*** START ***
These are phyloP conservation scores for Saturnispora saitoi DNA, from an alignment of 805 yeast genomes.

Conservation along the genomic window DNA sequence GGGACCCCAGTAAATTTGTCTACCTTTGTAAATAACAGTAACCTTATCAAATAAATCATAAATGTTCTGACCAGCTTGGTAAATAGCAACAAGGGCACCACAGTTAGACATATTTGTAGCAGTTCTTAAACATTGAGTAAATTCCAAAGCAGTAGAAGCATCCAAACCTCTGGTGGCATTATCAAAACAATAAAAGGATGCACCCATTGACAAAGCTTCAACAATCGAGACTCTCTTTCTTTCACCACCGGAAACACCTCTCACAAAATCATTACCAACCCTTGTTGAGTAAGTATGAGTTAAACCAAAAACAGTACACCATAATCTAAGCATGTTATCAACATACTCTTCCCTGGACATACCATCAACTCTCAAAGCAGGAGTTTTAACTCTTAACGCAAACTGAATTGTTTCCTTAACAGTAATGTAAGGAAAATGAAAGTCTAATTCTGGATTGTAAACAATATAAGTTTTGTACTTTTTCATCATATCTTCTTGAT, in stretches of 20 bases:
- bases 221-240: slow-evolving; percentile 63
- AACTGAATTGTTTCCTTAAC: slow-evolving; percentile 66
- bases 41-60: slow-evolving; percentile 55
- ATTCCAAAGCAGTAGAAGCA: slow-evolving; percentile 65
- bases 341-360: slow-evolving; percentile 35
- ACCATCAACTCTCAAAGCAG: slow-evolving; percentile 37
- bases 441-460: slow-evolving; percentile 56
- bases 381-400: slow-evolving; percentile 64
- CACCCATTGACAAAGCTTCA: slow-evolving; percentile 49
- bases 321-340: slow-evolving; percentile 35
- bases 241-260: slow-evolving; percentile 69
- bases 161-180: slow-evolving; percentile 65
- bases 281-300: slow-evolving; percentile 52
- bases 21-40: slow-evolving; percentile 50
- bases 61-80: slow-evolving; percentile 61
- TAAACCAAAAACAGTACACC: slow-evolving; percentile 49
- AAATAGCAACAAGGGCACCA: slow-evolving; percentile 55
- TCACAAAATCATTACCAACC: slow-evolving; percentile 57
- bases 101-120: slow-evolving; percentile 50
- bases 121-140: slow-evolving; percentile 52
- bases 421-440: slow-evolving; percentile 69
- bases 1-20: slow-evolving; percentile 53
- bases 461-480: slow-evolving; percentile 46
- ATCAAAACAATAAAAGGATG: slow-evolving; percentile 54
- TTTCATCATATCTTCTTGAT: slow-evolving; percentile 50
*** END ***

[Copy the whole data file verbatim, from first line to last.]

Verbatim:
These are phyloP conservation scores for Saturnispora saitoi DNA, from an alignment of 805 yeast genomes.

Conservation along the genomic window DNA sequence GGGACCCCAGTAAATTTGTCTACCTTTGTAAATAACAGTAACCTTATCAAATAAATCATAAATGTTCTGACCAGCTTGGTAAATAGCAACAAGGGCACCACAGTTAGACATATTTGTAGCAGTTCTTAAACATTGAGTAAATTCCAAAGCAGTAGAAGCATCCAAACCTCTGGTGGCATTATCAAAACAATAAAAGGATGCACCCATTGACAAAGCTTCAACAATCGAGACTCTCTTTCTTTCACCACCGGAAACACCTCTCACAAAATCATTACCAACCCTTGTTGAGTAAGTATGAGTTAAACCAAAAACAGTACACCATAATCTAAGCATGTTATCAACATACTCTTCCCTGGACATACCATCAACTCTCAAAGCAGGAGTTTTAACTCTTAACGCAAACTGAATTGTTTCCTTAACAGTAATGTAAGGAAAATGAAAGTCTAATTCTGGATTGTAAACAATATAAGTTTTGTACTTTTTCATCATATCTTCTTGAT, in stretches of 20 bases:
- bases 221-240: slow-evolving; percentile 63
- AACTGAATTGTTTCCTTAAC: slow-evolving; percentile 66
- bases 41-60: slow-evolving; percentile 55
- ATTCCAAAGCAGTAGAAGCA: slow-evolving; percentile 65
- bases 341-360: slow-evolving; percentile 35
- ACCATCAACTCTCAAAGCAG: slow-evolving; percentile 37
- bases 441-460: slow-evolving; percentile 56
- bases 381-400: slow-evolving; percentile 64
- CACCCATTGACAAAGCTTCA: slow-evolving; percentile 49
- bases 321-340: slow-evolving; percentile 35
- bases 241-260: slow-evolving; percentile 69
- bases 161-180: slow-evolving; percentile 65
- bases 281-300: slow-evolving; percentile 52
- bases 21-40: slow-evolving; percentile 50
- bases 61-80: slow-evolving; percentile 61
- TAAACCAAAAACAGTACACC: slow-evolving; percentile 49
- AAATAGCAACAAGGGCACCA: slow-evolving; percentile 55
- TCACAAAATCATTACCAACC: slow-evolving; percentile 57
- bases 101-120: slow-evolving; percentile 50
- bases 121-140: slow-evolving; percentile 52
- bases 421-440: slow-evolving; percentile 69
- bases 1-20: slow-evolving; percentile 53
- bases 461-480: slow-evolving; percentile 46
- ATCAAAACAATAAAAGGATG: slow-evolving; percentile 54
- TTTCATCATATCTTCTTGAT: slow-evolving; percentile 50